President Joe Biden signed into law provisions from the I Am Vanessa Guillen Act, which mandated that prosecution decisions about sexual assault and harassment would be moved outside of a soldier’s chain of command. It would also criminalized sexual harassment under the Uniform Code of Military Justice.

During her testimony,  Vanessa’s mother Gloria spoke about the distress and agony she and her two other daughters including Lupe, the youngest Guillén, suffered as a result of Vanessa’s disappearance and death.

“I’m here for one reason, for my daughter because I feel pain in my heart, ” she said through tears. “She was a tremendous human being. She was a little girl with enthusiasm for life. She wanted to study, to get married, to have kids. We loved each other very much.”

“When she wanted to go into the Army, I disagreed. I could feel in my heart it wasn’t for her. But she told me, ‘God tells me I should go and I’m going to go. Nothing bad is going to happen to me. Let me go,’” Gloria recounted, “I don’t know if you have children, but children give us life and we will give our life for our children.”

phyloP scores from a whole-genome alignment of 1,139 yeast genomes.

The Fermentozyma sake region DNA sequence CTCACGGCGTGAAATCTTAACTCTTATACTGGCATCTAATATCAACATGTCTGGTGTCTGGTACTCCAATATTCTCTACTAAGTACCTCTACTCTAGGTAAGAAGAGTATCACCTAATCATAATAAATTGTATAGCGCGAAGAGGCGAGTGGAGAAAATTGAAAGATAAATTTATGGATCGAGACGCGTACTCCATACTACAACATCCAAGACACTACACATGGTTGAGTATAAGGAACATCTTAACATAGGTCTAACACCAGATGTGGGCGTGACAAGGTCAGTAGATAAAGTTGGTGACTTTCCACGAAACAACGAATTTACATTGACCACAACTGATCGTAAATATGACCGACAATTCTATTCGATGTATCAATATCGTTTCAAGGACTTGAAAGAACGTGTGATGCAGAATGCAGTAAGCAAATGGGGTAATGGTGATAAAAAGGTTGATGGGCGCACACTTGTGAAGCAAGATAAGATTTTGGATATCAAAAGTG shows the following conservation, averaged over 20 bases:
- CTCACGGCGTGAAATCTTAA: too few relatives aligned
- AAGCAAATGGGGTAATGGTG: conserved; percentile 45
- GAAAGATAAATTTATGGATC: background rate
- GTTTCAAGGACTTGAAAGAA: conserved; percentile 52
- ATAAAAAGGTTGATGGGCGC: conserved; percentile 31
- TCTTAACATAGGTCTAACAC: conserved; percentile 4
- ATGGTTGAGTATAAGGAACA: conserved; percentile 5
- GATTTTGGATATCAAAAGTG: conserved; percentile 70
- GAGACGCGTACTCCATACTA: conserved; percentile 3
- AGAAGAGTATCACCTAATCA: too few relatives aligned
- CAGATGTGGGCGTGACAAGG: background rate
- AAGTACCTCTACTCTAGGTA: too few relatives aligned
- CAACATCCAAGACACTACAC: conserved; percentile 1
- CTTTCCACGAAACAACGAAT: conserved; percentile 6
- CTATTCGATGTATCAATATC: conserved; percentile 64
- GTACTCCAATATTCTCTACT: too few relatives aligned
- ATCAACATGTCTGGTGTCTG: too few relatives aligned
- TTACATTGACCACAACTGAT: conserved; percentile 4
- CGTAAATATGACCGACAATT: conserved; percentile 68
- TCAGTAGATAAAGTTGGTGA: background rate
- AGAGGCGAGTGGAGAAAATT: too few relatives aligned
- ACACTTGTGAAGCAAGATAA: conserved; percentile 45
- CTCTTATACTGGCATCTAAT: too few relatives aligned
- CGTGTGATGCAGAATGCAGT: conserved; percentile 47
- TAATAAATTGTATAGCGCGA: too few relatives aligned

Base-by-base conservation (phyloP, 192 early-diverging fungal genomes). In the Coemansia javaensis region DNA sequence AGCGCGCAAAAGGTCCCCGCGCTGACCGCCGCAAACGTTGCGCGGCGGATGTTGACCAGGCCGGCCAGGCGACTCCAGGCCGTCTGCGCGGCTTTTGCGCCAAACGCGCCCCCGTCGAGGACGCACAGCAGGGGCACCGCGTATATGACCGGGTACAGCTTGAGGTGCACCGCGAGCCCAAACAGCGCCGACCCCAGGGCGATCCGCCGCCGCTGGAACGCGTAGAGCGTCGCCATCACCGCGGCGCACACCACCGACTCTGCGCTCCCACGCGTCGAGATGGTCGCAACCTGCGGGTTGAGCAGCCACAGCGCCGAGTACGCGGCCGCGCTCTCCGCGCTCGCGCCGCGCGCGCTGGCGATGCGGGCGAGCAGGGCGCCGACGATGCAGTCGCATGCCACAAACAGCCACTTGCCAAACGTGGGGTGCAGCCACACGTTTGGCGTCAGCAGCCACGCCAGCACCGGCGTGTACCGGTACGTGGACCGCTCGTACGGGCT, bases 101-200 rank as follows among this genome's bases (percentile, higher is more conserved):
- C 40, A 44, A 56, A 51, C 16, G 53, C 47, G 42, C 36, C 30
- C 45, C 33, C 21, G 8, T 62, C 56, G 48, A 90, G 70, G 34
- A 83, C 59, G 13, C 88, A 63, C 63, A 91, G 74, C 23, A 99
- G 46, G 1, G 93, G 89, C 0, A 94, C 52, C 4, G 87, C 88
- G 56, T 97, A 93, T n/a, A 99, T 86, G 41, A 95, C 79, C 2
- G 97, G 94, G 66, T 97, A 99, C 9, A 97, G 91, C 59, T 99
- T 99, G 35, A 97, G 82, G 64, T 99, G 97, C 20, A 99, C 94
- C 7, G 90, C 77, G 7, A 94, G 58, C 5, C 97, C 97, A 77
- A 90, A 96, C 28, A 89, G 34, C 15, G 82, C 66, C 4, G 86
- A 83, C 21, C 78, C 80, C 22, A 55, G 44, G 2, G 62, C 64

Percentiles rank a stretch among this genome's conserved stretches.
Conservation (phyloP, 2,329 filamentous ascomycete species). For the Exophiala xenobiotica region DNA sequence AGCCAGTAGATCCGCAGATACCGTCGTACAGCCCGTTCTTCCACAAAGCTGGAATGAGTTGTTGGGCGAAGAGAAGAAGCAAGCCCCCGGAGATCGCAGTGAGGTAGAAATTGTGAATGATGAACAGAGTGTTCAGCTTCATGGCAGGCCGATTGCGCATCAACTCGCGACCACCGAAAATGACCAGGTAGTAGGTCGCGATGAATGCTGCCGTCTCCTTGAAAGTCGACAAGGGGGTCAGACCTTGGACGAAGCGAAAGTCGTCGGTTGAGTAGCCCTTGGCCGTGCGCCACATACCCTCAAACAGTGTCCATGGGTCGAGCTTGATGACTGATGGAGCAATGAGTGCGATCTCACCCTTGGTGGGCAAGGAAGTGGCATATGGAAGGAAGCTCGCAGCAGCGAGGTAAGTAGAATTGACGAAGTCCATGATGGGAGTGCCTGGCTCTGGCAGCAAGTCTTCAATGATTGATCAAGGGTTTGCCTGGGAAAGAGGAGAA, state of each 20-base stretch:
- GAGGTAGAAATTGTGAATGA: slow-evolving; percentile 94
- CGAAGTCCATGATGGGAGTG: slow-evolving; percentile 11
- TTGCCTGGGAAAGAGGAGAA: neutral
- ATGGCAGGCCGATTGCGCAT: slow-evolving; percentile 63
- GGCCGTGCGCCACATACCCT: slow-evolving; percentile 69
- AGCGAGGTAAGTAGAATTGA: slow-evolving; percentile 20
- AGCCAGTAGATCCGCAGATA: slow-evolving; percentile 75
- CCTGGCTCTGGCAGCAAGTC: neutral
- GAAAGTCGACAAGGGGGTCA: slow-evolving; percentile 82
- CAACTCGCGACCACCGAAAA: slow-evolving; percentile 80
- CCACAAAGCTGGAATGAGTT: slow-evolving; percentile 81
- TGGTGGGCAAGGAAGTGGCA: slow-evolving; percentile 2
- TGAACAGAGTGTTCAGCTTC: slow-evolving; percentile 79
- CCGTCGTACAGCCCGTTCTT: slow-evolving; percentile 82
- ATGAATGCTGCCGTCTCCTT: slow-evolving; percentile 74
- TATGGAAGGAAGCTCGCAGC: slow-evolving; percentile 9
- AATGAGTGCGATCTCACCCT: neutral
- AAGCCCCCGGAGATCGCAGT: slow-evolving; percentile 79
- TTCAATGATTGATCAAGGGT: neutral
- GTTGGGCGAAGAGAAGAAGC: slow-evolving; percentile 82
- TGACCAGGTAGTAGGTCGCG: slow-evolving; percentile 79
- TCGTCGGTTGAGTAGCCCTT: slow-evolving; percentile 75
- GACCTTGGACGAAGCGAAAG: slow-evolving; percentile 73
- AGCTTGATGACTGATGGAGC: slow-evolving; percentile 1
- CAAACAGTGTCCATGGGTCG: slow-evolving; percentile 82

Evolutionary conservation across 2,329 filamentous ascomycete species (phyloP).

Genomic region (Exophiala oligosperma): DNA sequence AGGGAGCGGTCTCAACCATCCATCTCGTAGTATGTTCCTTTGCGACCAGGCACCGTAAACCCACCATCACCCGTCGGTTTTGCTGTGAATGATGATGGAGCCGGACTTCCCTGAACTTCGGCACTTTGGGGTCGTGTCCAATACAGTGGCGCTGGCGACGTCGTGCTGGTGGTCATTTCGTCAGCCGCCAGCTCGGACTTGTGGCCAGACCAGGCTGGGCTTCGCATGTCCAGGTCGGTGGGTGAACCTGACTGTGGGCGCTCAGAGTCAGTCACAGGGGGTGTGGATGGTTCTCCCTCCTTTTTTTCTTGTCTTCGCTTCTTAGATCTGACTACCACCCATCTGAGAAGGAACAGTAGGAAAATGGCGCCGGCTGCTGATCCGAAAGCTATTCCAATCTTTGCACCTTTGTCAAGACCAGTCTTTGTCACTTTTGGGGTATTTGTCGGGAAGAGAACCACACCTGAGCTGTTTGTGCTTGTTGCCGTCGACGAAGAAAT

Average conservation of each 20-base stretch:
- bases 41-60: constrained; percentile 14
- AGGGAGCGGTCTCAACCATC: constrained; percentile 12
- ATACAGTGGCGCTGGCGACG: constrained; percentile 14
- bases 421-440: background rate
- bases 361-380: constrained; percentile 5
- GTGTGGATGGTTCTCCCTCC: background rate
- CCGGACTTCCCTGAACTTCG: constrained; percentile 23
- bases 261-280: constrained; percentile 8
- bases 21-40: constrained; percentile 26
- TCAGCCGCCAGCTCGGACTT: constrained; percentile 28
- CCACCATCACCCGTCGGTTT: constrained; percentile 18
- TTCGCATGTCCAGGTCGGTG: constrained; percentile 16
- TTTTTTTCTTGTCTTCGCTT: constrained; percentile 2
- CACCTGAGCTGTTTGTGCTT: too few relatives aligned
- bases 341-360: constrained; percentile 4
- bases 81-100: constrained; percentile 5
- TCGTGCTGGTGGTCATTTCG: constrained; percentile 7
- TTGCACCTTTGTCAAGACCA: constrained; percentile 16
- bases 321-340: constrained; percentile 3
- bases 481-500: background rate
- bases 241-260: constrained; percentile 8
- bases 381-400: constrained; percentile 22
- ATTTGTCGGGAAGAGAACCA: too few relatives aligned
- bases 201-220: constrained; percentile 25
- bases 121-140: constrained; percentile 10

The family and their work to keep Vanessa’s memory alive through the I Am Vanessa Guillén act was the basis for the Netflix documentary, I Am Vanessa Guillén. Following the sentencing, Mayra posted on social media saying “rest easy, sister… I learned so many details regarding your death after the fact of it’s been 3 years. My heart hurts.”

The Guilléns sued the Defense Department last year seeking $35 million in damages for Guillén’s wrongful death. A trial date in federal court will be set in coming weeks, the family’s attorney Natalie Khawam, said Monday.